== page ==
‘Until That Second Digester Is More Utilized’

Post 61 in a series. When Green Turns Brown is an examination of a small town’s digester-energy project, in which Whitewater, Wisconsin would import other cities’ waste, claiming that the result would be both profitable and green.

We saw in last week’s post that actual elements of the importation project that City Manager Clapper claims would ‘experimental’ belie his contention. Far from a project being designed to test waste-importation, this is a project that from the very beginning will be able to accommodate heavy truck traffic. See, Post 60, ‘A Truck Loop Specified for Heavy Truck Traffic.’

This week, one sees the same, simple truth, in contradiction to Mr. Clapper’s claims that this is a provision or experimental project: this project even includes a second, new digester mixer, allowing for a volume of importation beyond any existing needs.

In the video below. the project engineer from the Donohue firm, Nathan Cassity, concedes that a second digester mixer is not now needed to manage existing local capacity:

“The first digester already has a mixing system, the second one doesn’t. Umm, the thought there was that digester really is a backup digester and that item could be delayed until that second digester is more util…utilized, excuse me.”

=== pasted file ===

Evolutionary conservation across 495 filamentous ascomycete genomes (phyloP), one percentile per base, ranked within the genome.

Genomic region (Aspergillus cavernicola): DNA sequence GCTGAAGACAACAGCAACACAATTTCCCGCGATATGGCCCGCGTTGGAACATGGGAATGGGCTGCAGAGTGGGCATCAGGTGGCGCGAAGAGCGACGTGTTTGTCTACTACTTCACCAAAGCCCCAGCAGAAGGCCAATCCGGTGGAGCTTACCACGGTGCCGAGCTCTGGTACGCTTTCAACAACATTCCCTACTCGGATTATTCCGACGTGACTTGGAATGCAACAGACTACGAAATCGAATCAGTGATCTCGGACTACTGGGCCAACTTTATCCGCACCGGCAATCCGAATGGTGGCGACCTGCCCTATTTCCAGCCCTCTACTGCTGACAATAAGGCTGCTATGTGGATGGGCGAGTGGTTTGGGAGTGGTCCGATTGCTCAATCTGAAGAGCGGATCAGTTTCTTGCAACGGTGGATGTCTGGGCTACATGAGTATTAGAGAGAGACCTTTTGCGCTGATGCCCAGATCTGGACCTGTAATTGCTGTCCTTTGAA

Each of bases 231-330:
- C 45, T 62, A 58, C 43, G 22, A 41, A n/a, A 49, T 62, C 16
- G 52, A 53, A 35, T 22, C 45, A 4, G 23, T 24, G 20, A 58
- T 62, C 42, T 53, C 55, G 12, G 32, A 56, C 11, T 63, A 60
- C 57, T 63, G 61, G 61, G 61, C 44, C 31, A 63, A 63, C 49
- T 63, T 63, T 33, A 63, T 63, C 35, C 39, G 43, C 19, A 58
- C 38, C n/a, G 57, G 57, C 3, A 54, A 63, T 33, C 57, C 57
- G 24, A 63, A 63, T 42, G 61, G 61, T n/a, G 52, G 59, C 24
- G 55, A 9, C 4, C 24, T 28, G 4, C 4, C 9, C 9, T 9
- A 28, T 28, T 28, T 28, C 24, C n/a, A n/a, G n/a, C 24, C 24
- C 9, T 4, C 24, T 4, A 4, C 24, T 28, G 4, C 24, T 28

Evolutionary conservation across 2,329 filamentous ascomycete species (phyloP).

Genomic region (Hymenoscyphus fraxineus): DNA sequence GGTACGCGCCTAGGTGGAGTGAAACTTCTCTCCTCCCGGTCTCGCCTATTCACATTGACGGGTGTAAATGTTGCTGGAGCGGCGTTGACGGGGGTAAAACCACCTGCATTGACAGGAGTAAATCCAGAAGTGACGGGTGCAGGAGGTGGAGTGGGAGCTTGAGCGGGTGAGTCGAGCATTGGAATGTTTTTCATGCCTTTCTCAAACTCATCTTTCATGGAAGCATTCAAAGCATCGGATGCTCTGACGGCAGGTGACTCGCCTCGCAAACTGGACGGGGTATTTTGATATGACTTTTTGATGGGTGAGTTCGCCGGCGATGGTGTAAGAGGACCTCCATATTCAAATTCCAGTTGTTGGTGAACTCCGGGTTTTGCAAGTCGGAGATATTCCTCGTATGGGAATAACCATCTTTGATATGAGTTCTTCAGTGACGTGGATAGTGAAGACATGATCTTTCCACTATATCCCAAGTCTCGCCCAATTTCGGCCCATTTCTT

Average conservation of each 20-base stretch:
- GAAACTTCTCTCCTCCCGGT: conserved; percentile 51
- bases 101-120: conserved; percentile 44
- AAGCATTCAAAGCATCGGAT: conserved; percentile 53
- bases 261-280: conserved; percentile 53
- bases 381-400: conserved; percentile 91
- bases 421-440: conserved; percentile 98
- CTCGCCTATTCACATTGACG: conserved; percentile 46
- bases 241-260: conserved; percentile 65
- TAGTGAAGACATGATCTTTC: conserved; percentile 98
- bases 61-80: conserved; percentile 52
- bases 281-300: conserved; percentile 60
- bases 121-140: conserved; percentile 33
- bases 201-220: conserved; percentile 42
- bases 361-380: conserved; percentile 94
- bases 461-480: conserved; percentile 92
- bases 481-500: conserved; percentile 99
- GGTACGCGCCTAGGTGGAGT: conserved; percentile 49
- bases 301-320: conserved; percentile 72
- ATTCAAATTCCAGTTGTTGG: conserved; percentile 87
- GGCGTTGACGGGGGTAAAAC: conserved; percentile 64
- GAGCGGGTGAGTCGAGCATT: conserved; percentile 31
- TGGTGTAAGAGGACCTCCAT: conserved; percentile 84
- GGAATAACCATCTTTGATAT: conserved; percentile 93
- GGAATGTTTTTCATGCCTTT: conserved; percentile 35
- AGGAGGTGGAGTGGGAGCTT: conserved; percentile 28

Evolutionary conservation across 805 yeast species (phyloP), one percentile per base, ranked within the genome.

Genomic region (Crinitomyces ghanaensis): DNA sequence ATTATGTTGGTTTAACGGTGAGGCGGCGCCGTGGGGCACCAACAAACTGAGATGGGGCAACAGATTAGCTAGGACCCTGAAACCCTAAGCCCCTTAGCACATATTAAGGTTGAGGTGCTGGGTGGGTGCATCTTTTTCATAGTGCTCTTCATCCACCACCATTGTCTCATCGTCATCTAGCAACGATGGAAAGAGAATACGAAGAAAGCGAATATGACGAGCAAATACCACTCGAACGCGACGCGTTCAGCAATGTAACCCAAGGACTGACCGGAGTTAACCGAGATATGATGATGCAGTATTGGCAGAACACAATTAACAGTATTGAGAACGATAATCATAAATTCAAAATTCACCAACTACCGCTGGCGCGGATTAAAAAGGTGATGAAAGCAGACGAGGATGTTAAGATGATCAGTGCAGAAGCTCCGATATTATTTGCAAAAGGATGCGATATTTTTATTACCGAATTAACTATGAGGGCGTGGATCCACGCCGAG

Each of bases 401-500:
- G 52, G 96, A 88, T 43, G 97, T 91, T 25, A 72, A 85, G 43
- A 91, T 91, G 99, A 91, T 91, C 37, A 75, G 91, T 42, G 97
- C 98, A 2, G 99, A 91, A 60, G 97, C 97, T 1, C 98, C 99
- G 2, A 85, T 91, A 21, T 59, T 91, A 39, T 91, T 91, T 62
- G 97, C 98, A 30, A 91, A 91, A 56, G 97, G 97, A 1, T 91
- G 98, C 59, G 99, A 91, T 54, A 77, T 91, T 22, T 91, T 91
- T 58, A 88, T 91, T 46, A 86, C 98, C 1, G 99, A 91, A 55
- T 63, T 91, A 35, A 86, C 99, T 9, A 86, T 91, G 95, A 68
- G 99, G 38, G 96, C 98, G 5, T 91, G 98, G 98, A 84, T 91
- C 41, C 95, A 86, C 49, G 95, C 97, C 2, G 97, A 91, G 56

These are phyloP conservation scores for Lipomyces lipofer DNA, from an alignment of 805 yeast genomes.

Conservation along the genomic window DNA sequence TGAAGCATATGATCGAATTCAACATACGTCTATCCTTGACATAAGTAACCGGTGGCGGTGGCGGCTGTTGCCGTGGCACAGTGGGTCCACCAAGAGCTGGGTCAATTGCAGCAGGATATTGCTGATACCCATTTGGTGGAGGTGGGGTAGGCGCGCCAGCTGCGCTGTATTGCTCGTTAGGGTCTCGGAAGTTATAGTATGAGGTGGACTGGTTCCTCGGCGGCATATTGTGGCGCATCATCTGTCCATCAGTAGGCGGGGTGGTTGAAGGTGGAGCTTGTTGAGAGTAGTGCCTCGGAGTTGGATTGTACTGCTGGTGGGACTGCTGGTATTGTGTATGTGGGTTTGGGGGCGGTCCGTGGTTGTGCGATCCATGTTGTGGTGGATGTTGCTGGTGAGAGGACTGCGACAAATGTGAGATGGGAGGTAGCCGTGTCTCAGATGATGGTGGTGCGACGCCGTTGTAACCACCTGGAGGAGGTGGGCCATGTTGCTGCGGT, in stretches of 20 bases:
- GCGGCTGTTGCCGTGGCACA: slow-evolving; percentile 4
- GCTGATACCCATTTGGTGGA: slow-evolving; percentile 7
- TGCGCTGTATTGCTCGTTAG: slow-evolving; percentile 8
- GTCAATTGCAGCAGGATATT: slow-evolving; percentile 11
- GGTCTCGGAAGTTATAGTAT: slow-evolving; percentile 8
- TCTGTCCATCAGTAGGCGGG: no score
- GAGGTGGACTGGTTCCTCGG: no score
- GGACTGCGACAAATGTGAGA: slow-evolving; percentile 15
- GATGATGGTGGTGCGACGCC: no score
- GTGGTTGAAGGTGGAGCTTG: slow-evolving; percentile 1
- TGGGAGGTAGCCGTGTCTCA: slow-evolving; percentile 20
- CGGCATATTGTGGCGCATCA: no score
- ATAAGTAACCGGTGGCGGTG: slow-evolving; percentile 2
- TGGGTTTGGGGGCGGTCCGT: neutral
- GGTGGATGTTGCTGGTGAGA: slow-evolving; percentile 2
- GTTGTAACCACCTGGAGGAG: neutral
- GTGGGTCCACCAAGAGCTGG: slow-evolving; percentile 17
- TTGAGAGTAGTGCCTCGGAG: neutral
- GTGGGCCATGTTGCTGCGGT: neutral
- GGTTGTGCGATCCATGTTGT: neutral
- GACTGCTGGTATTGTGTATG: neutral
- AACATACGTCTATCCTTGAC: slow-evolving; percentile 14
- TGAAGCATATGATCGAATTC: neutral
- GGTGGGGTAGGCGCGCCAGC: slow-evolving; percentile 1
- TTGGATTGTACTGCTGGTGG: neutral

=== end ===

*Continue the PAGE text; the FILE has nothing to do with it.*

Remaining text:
‘Until That Second Digester is More Utilized’ from John Adams on Vimeo.

It’s worth noting that Whitewater no longer has a need for past digester capacity because her economy no longer has a large, commercial enterprise that would use one.  City Manager Clapper and Wastewater Superintendent Reel could only make use of a second digester (with mixer) through significant, persistent, waste importation into Whitewater.

Despite even the vendor-engineer’s admission that a second mixer would be necessary now, there is the claim that the second digester and mixer would have a role only ‘when that second digester ‘is more util…utilized, excuse me.’

That far greater utilization, so to speak, cannot come from local use, as we do not have enough local need. That far greater utilization, so to speak, cannot come from mere experimentation, as no local experiment could possibly justify a processing capacity so considerable.

In fact, there is only one method by which the additional capacity that Mr. Clapper wants could be ‘utilized’: through large-scale importation into Whitewater of other cities’ unwanted waste.